The Observing Gardener

Garden by the Sea
By Mercè Rodoreda
203 pp. Open Letter Books. $16.

“Garden by the Sea” reminds me of one of those old European films directed by Fellini or Antonioni.

It’s a glimpse at domestic turmoil raging beneath a pretty surface, a metaphorical hurricane threatening the picturesque house on the seaside, an absurd comedy populated by people who only seem to exist in memories.

Our narrator is employed as a gardener at the aforementioned house, but his real job, it seems, is that of observer.

“I’ve always enjoyed knowing what happens to people. It’s not because I’m garrulous but because I like people, and I was fond of the owners of this house. But all of this happened so long ago that I can no longer recall many of the details. I’m old, and sometimes I get mixed up.”

So opens “Garden by the Sea,” and the entirety of its 203 pages are full of this lighthearted narrator’s observations on the people who come and go over the decades. Unlike those he observes, we know little about the gardener, other than that he’s a widower who has lived on the property since he was a young soldier. We never ever learn his name.

There are numerous comparisons one can draw to a certain American novel you may have heard of by one F. Scott Fitzgerald. “Garden by the Sea” is entirely observed from the POV of its narrator, someone whose own biography takes a backseat to those around him. It’s set in the 1920s and the characters we meet are mostly well-off types who have little idea of the depression, and the civil war, that awaits just around the corner.

Indeed, the only way that it might differ from The Great Gatsby is that it lacks Gatsby, or at least, this Gatsby — coming in halfway through the action as he does and lacking both the charm and the admiration bestowed on him by that book’s narrator, Nick Carraway — is hardly “great,” nor does he deserve to have his time in the title. He’s merely one of the observed, attracting no more attention from our narrator than any of the others he’s observing.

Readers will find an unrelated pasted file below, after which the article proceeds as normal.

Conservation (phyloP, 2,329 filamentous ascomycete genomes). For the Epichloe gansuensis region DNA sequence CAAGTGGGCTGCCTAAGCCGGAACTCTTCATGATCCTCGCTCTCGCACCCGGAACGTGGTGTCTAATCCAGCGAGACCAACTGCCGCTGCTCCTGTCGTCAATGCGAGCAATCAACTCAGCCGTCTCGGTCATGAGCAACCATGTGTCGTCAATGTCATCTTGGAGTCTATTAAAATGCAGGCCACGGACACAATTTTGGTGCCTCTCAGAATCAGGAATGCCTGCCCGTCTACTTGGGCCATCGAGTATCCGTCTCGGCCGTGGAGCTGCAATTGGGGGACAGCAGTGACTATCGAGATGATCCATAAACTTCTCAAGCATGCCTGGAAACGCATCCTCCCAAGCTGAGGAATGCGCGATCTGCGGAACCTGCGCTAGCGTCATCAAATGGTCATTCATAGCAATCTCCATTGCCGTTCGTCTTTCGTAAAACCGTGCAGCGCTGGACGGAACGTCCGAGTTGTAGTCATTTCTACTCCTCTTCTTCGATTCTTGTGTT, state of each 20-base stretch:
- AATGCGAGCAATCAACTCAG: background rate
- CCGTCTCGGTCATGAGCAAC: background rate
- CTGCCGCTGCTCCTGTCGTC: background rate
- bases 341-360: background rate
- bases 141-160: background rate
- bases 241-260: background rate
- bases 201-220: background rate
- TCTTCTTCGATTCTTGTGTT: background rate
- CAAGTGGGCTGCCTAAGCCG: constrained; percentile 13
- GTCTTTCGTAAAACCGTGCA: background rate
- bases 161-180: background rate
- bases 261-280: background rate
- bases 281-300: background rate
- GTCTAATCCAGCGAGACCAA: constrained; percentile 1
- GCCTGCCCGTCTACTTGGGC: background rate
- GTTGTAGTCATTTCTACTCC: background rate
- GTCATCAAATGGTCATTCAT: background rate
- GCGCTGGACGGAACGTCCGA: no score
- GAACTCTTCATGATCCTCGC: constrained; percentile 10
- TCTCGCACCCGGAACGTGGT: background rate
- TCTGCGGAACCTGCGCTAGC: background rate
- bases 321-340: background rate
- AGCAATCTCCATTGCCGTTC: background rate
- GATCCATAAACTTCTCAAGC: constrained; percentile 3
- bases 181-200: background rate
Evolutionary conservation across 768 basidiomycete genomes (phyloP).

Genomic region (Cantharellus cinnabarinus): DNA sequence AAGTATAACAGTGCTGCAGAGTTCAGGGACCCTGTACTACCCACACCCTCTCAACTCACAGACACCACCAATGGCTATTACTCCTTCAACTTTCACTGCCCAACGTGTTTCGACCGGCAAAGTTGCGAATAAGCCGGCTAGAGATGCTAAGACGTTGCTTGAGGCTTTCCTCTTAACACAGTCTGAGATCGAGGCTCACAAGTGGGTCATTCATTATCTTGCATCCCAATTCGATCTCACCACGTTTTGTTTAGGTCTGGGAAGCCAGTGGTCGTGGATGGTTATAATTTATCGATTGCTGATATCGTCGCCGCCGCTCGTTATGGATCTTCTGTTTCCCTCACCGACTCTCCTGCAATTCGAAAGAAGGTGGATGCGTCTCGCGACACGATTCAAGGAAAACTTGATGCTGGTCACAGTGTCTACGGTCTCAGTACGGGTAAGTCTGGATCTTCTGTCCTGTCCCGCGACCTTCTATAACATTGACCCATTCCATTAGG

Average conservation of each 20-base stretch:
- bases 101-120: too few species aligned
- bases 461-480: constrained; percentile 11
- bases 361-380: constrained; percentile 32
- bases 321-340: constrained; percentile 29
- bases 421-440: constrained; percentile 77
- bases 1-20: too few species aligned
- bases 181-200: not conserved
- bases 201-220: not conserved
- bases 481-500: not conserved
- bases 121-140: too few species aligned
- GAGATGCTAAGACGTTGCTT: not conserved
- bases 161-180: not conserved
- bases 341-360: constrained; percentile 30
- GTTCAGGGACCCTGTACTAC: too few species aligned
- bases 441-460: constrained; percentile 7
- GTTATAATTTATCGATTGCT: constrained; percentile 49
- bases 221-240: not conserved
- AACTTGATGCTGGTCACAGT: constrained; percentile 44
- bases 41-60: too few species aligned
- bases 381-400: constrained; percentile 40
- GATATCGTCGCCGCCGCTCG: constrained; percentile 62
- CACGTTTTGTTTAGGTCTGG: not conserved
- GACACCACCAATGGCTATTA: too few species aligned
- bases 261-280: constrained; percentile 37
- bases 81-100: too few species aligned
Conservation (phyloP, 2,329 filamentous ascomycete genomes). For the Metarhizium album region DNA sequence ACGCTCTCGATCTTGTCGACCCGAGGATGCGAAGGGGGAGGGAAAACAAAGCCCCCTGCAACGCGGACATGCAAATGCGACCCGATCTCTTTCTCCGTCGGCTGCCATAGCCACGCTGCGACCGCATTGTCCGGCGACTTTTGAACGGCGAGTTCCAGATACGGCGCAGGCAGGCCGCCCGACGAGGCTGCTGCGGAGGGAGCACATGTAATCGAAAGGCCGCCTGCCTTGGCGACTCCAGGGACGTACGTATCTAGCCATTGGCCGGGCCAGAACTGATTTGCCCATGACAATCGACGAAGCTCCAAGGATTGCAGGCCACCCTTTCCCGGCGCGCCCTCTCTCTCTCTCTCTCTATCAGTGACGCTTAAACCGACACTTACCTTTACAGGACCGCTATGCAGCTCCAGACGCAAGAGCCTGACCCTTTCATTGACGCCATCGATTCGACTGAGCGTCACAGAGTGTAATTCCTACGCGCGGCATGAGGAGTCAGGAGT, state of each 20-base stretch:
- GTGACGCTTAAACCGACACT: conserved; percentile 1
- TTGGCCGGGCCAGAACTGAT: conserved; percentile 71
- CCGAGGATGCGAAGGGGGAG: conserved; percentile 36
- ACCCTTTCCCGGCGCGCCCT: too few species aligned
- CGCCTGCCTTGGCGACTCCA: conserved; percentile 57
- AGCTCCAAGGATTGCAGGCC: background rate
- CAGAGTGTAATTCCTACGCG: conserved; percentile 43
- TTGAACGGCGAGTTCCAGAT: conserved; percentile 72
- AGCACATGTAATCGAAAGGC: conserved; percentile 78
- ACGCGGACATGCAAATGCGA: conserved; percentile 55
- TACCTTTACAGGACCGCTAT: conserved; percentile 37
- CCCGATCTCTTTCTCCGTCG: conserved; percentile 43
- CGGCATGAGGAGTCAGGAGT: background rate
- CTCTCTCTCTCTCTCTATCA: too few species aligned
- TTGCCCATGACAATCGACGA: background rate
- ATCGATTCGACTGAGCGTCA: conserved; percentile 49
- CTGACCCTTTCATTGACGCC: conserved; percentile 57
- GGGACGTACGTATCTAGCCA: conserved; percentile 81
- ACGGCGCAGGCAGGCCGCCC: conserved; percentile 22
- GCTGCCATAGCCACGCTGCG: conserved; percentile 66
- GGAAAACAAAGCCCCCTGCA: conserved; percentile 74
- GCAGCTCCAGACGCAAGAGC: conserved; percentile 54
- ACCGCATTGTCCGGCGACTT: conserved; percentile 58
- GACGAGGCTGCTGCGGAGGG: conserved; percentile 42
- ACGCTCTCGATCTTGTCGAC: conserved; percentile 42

But the feeling I came away with after having finished “Garden by the Sea” was reminiscent of the feeling I had after reading “Gatsby” for the first, second, third, or any of those other times (there were moments, as an English major, when I felt like my professors were unaware of the existence of any other book in the English language, so often would “Gatsby” appear on that semester’s syllabus).

I have absolutely nothing bad to say about “Garden by the Sea” or the wonderful way in which it’s written. Like a long summer day spent lounging at the seaside, it goes down easy. I finished it in an afternoon.

I’d never read Mercè Rodoreda before, nor even heard of her, and I’m thankful to Open Letter Books for allowing English readers to gain the unique, wide-eyed perspective of this locally revered Catalan writer.

“Garden by the Sea” feels like a fantastic introduction to her work.

You can practically feel the sun on your skin as you read, the smell of the breeze wafting through the garden. Like so much great literature, especially from the old world, it’s charming and pleasurable yet somehow sad, a reminder of things you left behind somewhere in the past.

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